CREA continued to struggle to maintain its reputation as the media was tarnishing their reputation. The word on the street? “Realtors are a racket.”

July-August 2010
The Beginning of What Never Was

THE NUMBERS: Year Over Year Price Change (August 2010)*
Canada: 10.4%
Toronto: 12.5%
Vancouver: 11.8%
Calgary: 5.0%
Ottawa: 10.7%
Montreal: 7.7%

The summer was fairly slow. Sales in Vancouver were down 30 per cent from a year earlier in July. But this slowdown turned out to be more of an aberration than a precedent. Still though, it didn’t stop the media from jumping on the bubble bandwagon. The number of housing starts declined in July, which gave the idea a bit more momentum.

But, with so many exciting new launches hitting the market in the fall, Buzzbuzzhome didn’t think a bubble was likely. In fact, we wrote many stories arguing the contrary which you can view here, here and here.

You see, really the slowdown is sales was expected. Mortgage rules were implemented mid-April which was the first policy which slowed the housing market. Banks hiked mortgage rates in the Spring which stifled demand. Finally, the HST was introduced in Ontario and BC which caused sales to slow further.

September-October 2010
The Soft Landing and the Resolution

THE NUMBERS: Year Over Year Price Change (September 2010– October to be released)*
Canada: 7.9%
Toronto: 9.0%
Vancouver: 9.2%
Calgary: 1.7%
Ottawa: 9.2%
Montreal: 7.6%

Back to school was almost back to normal for the Canadian housing market. September sales numbers were looking pretty good. In fact, September sales rose 3 per cent from August figures to reach their highest point since May. Prices were on the up and up too, rising to what some people deemed frightening heights. Afforadability was eroding, and the misalignment of rental costs and ownership costs had some people worried.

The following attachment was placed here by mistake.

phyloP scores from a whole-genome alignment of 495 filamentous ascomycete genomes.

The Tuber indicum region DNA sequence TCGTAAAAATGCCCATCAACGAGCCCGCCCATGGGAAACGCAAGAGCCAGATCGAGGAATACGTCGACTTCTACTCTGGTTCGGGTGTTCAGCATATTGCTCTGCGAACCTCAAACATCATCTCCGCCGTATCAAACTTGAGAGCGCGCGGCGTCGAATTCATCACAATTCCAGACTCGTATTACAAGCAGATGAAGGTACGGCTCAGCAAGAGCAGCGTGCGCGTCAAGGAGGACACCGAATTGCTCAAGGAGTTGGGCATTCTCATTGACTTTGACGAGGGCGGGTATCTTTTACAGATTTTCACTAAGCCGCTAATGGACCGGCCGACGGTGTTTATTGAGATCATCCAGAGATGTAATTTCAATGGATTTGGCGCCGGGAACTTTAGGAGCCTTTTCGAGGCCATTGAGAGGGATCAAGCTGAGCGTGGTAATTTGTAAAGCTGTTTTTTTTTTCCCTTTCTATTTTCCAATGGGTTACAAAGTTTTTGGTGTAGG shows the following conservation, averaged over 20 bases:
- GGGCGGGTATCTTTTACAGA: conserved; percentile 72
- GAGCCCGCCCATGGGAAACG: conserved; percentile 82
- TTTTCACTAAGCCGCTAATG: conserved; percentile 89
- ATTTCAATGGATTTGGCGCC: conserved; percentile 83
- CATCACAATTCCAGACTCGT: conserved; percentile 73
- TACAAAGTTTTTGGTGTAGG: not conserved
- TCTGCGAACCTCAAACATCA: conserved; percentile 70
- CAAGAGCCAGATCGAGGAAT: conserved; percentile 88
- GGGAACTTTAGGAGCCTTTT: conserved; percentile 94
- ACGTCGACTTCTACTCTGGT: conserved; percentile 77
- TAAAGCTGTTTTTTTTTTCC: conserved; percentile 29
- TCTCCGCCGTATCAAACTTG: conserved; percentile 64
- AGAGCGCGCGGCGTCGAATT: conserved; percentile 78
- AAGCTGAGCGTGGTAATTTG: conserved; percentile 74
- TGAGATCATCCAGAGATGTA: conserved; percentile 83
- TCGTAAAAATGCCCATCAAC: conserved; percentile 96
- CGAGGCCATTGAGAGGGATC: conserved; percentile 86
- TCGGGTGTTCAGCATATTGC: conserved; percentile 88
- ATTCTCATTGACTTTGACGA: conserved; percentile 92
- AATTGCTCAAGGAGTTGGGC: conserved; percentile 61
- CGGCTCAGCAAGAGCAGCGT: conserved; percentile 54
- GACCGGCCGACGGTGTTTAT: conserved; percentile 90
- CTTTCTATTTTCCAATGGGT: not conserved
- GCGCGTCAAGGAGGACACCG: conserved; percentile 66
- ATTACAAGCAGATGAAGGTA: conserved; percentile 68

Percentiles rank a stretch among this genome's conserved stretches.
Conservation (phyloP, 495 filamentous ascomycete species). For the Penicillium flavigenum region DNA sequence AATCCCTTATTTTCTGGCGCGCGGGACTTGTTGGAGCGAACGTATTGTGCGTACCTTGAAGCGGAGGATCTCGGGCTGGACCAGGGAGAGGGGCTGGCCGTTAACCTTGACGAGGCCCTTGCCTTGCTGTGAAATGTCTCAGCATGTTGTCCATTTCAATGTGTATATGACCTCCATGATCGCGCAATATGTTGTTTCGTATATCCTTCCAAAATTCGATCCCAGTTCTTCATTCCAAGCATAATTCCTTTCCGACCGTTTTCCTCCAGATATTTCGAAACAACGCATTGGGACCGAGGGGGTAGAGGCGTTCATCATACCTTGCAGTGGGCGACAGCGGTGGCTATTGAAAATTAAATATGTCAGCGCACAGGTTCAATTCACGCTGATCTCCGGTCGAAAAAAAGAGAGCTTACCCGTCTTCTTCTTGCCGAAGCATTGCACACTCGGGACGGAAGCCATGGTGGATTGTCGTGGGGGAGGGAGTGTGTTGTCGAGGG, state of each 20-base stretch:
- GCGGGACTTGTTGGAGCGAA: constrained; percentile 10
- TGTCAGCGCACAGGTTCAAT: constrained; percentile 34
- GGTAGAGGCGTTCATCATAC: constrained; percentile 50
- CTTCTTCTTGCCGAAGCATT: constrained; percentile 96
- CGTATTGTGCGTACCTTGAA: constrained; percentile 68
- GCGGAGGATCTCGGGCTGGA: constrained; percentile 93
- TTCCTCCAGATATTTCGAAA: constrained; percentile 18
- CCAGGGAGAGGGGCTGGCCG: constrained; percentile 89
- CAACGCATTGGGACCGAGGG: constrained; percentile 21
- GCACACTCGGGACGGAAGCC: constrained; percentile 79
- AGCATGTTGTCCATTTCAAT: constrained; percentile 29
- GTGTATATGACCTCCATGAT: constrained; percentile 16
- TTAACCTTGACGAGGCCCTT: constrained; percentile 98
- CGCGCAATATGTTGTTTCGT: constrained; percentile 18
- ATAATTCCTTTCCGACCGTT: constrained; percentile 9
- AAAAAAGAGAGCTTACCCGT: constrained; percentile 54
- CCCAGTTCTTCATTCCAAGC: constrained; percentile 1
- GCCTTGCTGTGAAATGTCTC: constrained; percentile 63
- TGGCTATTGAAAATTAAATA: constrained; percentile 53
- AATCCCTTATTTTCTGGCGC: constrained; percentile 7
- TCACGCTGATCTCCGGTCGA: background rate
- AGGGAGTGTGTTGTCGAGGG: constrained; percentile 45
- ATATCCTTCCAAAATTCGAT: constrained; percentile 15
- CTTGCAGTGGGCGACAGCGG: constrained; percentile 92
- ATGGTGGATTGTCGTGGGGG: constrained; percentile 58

But, for the most part, the housing market was back on track. The Central Bank didn’t think we were headed for a US-style crash and Royal LePage thought that housing prices were on a steady trajectory. Things were settling down.

On another front, something else was being settled. CREA and the Competition Bureau reached a settlement which would allow consumers more flexibility (and, potentially, making them more vulnerable to botched deals).

November 2010-Present
The Cautionary Reflection

A lot of numbers for November have yet to be released (but they’re looking good so far)– and numbers for December certainly aren’t out. But anecdotally, it seems that everyone’s reflecting on what was a very crazy year. BMO thinks we’re on sound footing now. TD Bank also released a report about how Canada managed to dodge the bubble bullet.

But the Governor of the Bank of Canada, Mark Carney, warned Canadians not to take on more debt that they can handle. After all, interest rates will go up. There’s simply no way around it. Especially when inflation is relatively high.

The housing market seems to have settled down for the most part. Although the next few years probably won’t be as exciting– they’ll be a lot more stable. Sometimes boring is good. This has been a fun post to write, but it brought back some of the feelings of anxiety I felt throughout the year when things were less-than-certain. I’m just happy for the advent of a new year.


*These numbers come from Teranet House Price Index.